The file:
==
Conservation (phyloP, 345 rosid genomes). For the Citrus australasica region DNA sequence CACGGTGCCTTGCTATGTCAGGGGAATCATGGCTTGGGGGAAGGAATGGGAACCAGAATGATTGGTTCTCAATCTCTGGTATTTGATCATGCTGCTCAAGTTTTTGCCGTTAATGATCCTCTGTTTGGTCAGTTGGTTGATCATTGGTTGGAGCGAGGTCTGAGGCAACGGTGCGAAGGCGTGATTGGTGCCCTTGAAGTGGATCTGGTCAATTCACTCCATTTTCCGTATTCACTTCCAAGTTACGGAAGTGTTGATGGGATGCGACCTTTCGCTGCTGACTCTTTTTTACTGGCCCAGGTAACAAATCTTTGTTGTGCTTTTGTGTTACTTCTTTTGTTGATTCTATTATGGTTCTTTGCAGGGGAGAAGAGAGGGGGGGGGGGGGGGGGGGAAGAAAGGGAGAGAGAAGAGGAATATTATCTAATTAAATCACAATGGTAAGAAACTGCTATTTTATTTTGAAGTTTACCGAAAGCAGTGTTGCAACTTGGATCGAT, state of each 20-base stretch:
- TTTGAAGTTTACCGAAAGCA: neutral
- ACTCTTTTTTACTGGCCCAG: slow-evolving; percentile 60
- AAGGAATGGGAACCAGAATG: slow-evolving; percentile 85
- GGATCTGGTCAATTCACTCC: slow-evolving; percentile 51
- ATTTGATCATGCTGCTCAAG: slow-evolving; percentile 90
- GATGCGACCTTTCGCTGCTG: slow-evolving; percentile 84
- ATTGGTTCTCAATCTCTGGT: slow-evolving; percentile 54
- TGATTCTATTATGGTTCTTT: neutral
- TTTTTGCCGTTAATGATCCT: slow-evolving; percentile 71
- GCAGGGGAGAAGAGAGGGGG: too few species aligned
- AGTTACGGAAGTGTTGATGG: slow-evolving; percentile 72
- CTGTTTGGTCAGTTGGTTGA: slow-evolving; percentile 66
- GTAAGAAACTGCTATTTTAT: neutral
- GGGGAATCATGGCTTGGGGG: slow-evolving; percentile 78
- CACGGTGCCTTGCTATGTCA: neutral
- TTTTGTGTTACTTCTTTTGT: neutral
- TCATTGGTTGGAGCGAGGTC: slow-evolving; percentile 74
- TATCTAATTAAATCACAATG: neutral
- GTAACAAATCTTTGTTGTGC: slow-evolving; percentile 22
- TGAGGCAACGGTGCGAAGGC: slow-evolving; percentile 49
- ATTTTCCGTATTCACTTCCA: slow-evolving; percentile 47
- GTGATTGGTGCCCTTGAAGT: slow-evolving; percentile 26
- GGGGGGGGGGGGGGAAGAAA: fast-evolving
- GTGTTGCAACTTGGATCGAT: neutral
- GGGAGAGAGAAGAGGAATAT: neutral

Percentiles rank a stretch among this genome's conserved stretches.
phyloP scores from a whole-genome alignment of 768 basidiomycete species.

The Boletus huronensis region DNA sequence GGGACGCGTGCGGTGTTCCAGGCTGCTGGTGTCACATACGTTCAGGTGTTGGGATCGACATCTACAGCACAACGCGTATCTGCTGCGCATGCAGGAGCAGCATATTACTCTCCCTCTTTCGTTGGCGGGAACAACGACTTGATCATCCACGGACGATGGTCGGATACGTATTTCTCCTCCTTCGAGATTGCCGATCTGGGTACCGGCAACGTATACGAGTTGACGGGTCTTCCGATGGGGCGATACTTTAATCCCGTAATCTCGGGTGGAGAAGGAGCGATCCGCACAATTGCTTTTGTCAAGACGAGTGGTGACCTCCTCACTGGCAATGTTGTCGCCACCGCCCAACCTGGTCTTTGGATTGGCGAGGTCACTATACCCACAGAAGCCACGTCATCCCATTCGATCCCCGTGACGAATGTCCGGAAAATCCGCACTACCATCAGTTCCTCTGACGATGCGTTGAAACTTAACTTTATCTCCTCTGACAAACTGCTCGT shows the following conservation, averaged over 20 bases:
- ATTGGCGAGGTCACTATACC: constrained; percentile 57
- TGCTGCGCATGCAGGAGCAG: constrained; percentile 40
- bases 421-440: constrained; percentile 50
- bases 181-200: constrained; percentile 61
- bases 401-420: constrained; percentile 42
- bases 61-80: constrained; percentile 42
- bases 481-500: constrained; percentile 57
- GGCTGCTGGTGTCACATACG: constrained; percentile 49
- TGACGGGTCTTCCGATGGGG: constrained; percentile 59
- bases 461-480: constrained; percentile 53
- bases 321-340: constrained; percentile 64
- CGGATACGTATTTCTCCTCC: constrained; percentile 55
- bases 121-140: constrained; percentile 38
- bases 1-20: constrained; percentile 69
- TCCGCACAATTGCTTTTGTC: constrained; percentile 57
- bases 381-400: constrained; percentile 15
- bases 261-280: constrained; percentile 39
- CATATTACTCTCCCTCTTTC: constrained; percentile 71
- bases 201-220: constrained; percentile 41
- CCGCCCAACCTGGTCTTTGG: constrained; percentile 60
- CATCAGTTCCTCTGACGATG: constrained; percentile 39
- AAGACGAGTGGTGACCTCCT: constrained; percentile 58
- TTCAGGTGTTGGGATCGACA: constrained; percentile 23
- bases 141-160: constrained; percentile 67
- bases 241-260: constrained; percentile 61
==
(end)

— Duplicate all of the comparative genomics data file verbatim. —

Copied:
Conservation (phyloP, 345 rosid genomes). For the Citrus australasica region DNA sequence CACGGTGCCTTGCTATGTCAGGGGAATCATGGCTTGGGGGAAGGAATGGGAACCAGAATGATTGGTTCTCAATCTCTGGTATTTGATCATGCTGCTCAAGTTTTTGCCGTTAATGATCCTCTGTTTGGTCAGTTGGTTGATCATTGGTTGGAGCGAGGTCTGAGGCAACGGTGCGAAGGCGTGATTGGTGCCCTTGAAGTGGATCTGGTCAATTCACTCCATTTTCCGTATTCACTTCCAAGTTACGGAAGTGTTGATGGGATGCGACCTTTCGCTGCTGACTCTTTTTTACTGGCCCAGGTAACAAATCTTTGTTGTGCTTTTGTGTTACTTCTTTTGTTGATTCTATTATGGTTCTTTGCAGGGGAGAAGAGAGGGGGGGGGGGGGGGGGGGAAGAAAGGGAGAGAGAAGAGGAATATTATCTAATTAAATCACAATGGTAAGAAACTGCTATTTTATTTTGAAGTTTACCGAAAGCAGTGTTGCAACTTGGATCGAT, state of each 20-base stretch:
- TTTGAAGTTTACCGAAAGCA: neutral
- ACTCTTTTTTACTGGCCCAG: slow-evolving; percentile 60
- AAGGAATGGGAACCAGAATG: slow-evolving; percentile 85
- GGATCTGGTCAATTCACTCC: slow-evolving; percentile 51
- ATTTGATCATGCTGCTCAAG: slow-evolving; percentile 90
- GATGCGACCTTTCGCTGCTG: slow-evolving; percentile 84
- ATTGGTTCTCAATCTCTGGT: slow-evolving; percentile 54
- TGATTCTATTATGGTTCTTT: neutral
- TTTTTGCCGTTAATGATCCT: slow-evolving; percentile 71
- GCAGGGGAGAAGAGAGGGGG: too few species aligned
- AGTTACGGAAGTGTTGATGG: slow-evolving; percentile 72
- CTGTTTGGTCAGTTGGTTGA: slow-evolving; percentile 66
- GTAAGAAACTGCTATTTTAT: neutral
- GGGGAATCATGGCTTGGGGG: slow-evolving; percentile 78
- CACGGTGCCTTGCTATGTCA: neutral
- TTTTGTGTTACTTCTTTTGT: neutral
- TCATTGGTTGGAGCGAGGTC: slow-evolving; percentile 74
- TATCTAATTAAATCACAATG: neutral
- GTAACAAATCTTTGTTGTGC: slow-evolving; percentile 22
- TGAGGCAACGGTGCGAAGGC: slow-evolving; percentile 49
- ATTTTCCGTATTCACTTCCA: slow-evolving; percentile 47
- GTGATTGGTGCCCTTGAAGT: slow-evolving; percentile 26
- GGGGGGGGGGGGGGAAGAAA: fast-evolving
- GTGTTGCAACTTGGATCGAT: neutral
- GGGAGAGAGAAGAGGAATAT: neutral

Percentiles rank a stretch among this genome's conserved stretches.
phyloP scores from a whole-genome alignment of 768 basidiomycete species.

The Boletus huronensis region DNA sequence GGGACGCGTGCGGTGTTCCAGGCTGCTGGTGTCACATACGTTCAGGTGTTGGGATCGACATCTACAGCACAACGCGTATCTGCTGCGCATGCAGGAGCAGCATATTACTCTCCCTCTTTCGTTGGCGGGAACAACGACTTGATCATCCACGGACGATGGTCGGATACGTATTTCTCCTCCTTCGAGATTGCCGATCTGGGTACCGGCAACGTATACGAGTTGACGGGTCTTCCGATGGGGCGATACTTTAATCCCGTAATCTCGGGTGGAGAAGGAGCGATCCGCACAATTGCTTTTGTCAAGACGAGTGGTGACCTCCTCACTGGCAATGTTGTCGCCACCGCCCAACCTGGTCTTTGGATTGGCGAGGTCACTATACCCACAGAAGCCACGTCATCCCATTCGATCCCCGTGACGAATGTCCGGAAAATCCGCACTACCATCAGTTCCTCTGACGATGCGTTGAAACTTAACTTTATCTCCTCTGACAAACTGCTCGT shows the following conservation, averaged over 20 bases:
- ATTGGCGAGGTCACTATACC: constrained; percentile 57
- TGCTGCGCATGCAGGAGCAG: constrained; percentile 40
- bases 421-440: constrained; percentile 50
- bases 181-200: constrained; percentile 61
- bases 401-420: constrained; percentile 42
- bases 61-80: constrained; percentile 42
- bases 481-500: constrained; percentile 57
- GGCTGCTGGTGTCACATACG: constrained; percentile 49
- TGACGGGTCTTCCGATGGGG: constrained; percentile 59
- bases 461-480: constrained; percentile 53
- bases 321-340: constrained; percentile 64
- CGGATACGTATTTCTCCTCC: constrained; percentile 55
- bases 121-140: constrained; percentile 38
- bases 1-20: constrained; percentile 69
- TCCGCACAATTGCTTTTGTC: constrained; percentile 57
- bases 381-400: constrained; percentile 15
- bases 261-280: constrained; percentile 39
- CATATTACTCTCCCTCTTTC: constrained; percentile 71
- bases 201-220: constrained; percentile 41
- CCGCCCAACCTGGTCTTTGG: constrained; percentile 60
- CATCAGTTCCTCTGACGATG: constrained; percentile 39
- AAGACGAGTGGTGACCTCCT: constrained; percentile 58
- TTCAGGTGTTGGGATCGACA: constrained; percentile 23
- bases 141-160: constrained; percentile 67
- bases 241-260: constrained; percentile 61